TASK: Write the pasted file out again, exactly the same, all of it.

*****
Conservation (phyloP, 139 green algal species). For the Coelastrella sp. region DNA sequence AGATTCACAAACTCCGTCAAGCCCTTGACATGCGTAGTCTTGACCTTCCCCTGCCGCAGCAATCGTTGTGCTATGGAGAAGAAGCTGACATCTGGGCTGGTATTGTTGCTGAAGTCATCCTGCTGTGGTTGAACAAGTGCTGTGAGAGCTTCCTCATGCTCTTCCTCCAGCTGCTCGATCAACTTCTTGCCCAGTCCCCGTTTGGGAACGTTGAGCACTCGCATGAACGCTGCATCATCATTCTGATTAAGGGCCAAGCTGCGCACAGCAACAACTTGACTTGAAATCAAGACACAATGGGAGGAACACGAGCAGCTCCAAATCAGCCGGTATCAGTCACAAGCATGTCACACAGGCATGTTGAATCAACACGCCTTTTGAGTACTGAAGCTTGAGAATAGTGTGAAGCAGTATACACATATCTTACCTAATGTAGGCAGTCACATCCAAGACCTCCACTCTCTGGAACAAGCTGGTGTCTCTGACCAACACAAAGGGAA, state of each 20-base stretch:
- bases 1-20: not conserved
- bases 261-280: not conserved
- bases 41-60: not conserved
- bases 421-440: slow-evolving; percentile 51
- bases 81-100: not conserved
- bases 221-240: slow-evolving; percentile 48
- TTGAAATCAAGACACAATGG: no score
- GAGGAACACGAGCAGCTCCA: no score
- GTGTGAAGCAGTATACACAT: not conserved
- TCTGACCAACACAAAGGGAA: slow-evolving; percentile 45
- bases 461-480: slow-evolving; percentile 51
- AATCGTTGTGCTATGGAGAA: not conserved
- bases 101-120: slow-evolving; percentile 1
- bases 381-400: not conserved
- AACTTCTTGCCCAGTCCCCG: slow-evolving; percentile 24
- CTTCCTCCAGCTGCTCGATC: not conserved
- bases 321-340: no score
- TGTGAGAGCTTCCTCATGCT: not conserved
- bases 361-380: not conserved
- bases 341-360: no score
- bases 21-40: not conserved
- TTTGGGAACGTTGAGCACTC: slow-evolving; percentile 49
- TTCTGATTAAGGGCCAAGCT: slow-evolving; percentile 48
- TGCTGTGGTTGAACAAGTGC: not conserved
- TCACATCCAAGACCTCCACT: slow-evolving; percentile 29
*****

Conservation (phyloP, 139 green algal species). For the Coelastrella sp. region DNA sequence AGATTCACAAACTCCGTCAAGCCCTTGACATGCGTAGTCTTGACCTTCCCCTGCCGCAGCAATCGTTGTGCTATGGAGAAGAAGCTGACATCTGGGCTGGTATTGTTGCTGAAGTCATCCTGCTGTGGTTGAACAAGTGCTGTGAGAGCTTCCTCATGCTCTTCCTCCAGCTGCTCGATCAACTTCTTGCCCAGTCCCCGTTTGGGAACGTTGAGCACTCGCATGAACGCTGCATCATCATTCTGATTAAGGGCCAAGCTGCGCACAGCAACAACTTGACTTGAAATCAAGACACAATGGGAGGAACACGAGCAGCTCCAAATCAGCCGGTATCAGTCACAAGCATGTCACACAGGCATGTTGAATCAACACGCCTTTTGAGTACTGAAGCTTGAGAATAGTGTGAAGCAGTATACACATATCTTACCTAATGTAGGCAGTCACATCCAAGACCTCCACTCTCTGGAACAAGCTGGTGTCTCTGACCAACACAAAGGGAA, state of each 20-base stretch:
- bases 1-20: not conserved
- bases 261-280: not conserved
- bases 41-60: not conserved
- bases 421-440: slow-evolving; percentile 51
- bases 81-100: not conserved
- bases 221-240: slow-evolving; percentile 48
- TTGAAATCAAGACACAATGG: no score
- GAGGAACACGAGCAGCTCCA: no score
- GTGTGAAGCAGTATACACAT: not conserved
- TCTGACCAACACAAAGGGAA: slow-evolving; percentile 45
- bases 461-480: slow-evolving; percentile 51
- AATCGTTGTGCTATGGAGAA: not conserved
- bases 101-120: slow-evolving; percentile 1
- bases 381-400: not conserved
- AACTTCTTGCCCAGTCCCCG: slow-evolving; percentile 24
- CTTCCTCCAGCTGCTCGATC: not conserved
- bases 321-340: no score
- TGTGAGAGCTTCCTCATGCT: not conserved
- bases 361-380: not conserved
- bases 341-360: no score
- bases 21-40: not conserved
- TTTGGGAACGTTGAGCACTC: slow-evolving; percentile 49
- TTCTGATTAAGGGCCAAGCT: slow-evolving; percentile 48
- TGCTGTGGTTGAACAAGTGC: not conserved
- TCACATCCAAGACCTCCACT: slow-evolving; percentile 29